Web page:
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This post is the second of a six-part series dedicated to the educational technology resources available for teachers and students to use to offer the best universally designed learning environment possible. There will be resources to provide multiple means of engagement, representation, action & expression.

For more information on universally designed learning environments (UDL) please check out the UDL guidelines site.

ENGAGEMENT – the goal is to have purposeful learning and motivated students.

  • Battlesheets – take the traditional Battleship game into the 21st century with this template.
  • Cathy Yenca – tutorials from Cathy that share how she uses different edtech tools in the math classroom.
  • Chrome extensions:
    • 1-click-timer – for the timing of work time, lessons, etc.
    • Bitmoji – to add to math explanations, math comments or just for fun.
    • Equatio – free for teachers (students need a subscription) and takes digital math to a whole new level.
    • Google Keep – the mobile version allows for audio > transcription plus images that can have students explain their process.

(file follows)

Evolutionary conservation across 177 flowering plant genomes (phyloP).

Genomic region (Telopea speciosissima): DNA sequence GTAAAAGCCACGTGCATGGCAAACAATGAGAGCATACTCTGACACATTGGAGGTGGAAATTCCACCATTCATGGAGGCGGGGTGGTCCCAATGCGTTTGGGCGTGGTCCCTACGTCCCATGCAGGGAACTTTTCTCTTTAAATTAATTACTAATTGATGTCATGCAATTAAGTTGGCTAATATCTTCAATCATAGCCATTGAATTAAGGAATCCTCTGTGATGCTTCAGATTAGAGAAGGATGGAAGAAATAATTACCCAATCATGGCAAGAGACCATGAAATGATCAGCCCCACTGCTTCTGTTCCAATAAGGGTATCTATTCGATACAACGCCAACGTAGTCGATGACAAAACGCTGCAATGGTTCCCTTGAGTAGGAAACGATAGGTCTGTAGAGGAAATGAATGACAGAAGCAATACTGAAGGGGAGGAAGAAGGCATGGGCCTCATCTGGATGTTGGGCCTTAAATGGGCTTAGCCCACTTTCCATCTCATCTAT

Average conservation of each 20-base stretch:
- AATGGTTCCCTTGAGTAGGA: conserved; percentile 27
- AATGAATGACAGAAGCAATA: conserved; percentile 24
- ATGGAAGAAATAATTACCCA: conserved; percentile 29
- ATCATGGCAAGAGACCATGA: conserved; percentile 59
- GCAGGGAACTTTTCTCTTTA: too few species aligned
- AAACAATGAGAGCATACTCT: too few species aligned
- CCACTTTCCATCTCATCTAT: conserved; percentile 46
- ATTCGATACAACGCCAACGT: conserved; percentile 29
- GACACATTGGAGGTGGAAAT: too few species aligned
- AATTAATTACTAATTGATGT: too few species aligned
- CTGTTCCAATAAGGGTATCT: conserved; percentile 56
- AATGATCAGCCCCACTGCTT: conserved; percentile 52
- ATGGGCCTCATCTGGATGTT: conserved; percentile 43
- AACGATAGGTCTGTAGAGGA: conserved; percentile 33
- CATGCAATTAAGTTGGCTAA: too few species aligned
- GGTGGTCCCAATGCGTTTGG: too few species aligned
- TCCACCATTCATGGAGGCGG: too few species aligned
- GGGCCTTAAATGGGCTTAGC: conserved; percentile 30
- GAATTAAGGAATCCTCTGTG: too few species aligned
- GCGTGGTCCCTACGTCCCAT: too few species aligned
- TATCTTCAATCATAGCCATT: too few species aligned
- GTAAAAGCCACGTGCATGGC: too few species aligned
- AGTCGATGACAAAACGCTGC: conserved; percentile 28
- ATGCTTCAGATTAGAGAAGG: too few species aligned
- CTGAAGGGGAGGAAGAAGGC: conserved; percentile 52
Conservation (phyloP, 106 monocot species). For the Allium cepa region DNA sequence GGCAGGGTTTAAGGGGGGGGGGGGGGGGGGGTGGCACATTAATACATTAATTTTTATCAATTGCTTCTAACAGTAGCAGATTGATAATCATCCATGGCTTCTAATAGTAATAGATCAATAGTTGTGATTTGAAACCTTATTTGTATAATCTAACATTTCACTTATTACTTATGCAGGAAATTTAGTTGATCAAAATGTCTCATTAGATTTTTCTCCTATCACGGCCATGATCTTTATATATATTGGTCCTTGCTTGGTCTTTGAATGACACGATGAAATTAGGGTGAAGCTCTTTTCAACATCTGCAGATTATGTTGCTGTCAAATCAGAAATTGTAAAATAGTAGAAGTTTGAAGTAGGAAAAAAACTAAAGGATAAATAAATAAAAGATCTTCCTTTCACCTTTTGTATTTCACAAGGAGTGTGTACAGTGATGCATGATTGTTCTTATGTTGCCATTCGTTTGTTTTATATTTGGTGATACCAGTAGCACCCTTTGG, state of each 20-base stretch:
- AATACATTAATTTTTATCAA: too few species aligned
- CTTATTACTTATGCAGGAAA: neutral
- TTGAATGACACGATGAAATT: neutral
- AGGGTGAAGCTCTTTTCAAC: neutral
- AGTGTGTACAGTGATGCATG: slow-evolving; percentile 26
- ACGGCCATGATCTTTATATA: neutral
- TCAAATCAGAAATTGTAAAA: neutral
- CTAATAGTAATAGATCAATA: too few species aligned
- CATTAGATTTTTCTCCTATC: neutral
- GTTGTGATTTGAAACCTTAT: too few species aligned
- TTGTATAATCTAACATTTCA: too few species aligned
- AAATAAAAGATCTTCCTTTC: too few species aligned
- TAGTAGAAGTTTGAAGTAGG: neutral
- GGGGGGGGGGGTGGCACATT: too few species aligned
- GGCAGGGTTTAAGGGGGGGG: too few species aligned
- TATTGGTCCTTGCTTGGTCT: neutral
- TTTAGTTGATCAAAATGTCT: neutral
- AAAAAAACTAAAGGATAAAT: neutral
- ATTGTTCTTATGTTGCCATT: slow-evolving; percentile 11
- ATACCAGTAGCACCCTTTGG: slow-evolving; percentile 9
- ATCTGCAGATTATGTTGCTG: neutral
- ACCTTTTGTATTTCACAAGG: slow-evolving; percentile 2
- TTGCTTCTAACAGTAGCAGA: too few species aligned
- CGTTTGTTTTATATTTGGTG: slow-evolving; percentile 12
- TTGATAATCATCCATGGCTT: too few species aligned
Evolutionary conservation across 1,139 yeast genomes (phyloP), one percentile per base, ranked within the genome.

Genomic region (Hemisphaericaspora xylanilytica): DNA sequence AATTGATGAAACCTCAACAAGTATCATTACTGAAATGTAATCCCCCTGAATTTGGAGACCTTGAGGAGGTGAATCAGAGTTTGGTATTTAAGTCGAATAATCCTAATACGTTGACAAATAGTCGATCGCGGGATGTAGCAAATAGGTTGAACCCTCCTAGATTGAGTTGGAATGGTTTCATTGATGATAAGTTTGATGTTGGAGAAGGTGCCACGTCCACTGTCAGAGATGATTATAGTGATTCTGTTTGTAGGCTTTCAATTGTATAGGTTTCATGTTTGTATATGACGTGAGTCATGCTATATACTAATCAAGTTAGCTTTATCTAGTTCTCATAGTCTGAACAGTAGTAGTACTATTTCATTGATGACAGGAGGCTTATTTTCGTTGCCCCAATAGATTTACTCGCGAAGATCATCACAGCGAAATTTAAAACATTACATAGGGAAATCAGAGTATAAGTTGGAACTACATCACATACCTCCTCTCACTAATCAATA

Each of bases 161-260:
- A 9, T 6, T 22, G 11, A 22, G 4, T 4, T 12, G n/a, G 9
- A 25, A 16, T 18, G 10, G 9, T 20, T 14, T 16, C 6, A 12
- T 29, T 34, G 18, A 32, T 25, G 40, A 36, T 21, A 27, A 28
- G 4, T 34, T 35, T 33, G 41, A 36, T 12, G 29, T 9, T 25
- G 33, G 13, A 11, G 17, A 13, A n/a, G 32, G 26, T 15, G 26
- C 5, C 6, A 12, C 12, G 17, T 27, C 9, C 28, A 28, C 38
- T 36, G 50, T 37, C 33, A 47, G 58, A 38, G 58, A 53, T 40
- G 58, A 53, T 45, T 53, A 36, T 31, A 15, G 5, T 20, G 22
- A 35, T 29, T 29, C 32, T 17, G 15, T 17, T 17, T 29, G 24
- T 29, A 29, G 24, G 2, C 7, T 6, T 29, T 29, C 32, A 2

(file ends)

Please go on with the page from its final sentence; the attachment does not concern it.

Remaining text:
• Dan Meyer has phenomenal engaging lessons for students to sink their mathematical teeth found at Three-Act Math
  • Desmos Lesson: How Long Does it Take to Charge a Cell Phone? Lesson, Desmos
  • Estimation 180 – a variety of challenges
  • Jim Wilson – has many resources, take time to scroll down to Problems section
  • Ozobots – these little tiny robots can be used in K-12 math classes easily. Check out the lessons, ideas.
  • Robert Kaplinsky – always has engaging and authentic lessons.

REPRESENTATION – resourceful and knowledgeable students.

  • Chrome Extension – Equatio – as mentioned above, it is a digital math area. What I really like is that students can speak out their equations or expressions and Equatio will transcribe it which can then be inputted into a Google Document. The mathspace is also an amazing area. I highly recommend you watch an intro video or attend a webinar.
  • Google Graph Paper
  • Put Music and Math together with Incredibox and talk about patterns, sequencing, and even algorithms. Oh, and make some pretty funky music tunes too!
  • Online Reference Centre (Alberta access only) 
  • Interested in collaborative and omnipresent slide shows that allow student input? Check out Pear Deck and its TemplatesResource Link
  • The UofWaterloo Problem of the Week is designed to provide students with an ongoing opportunity to solve mathematical problems. Each week, problems from various areas of mathematics will be posted on the website and e-mailed to teachers for use with their students from grades 3 and up.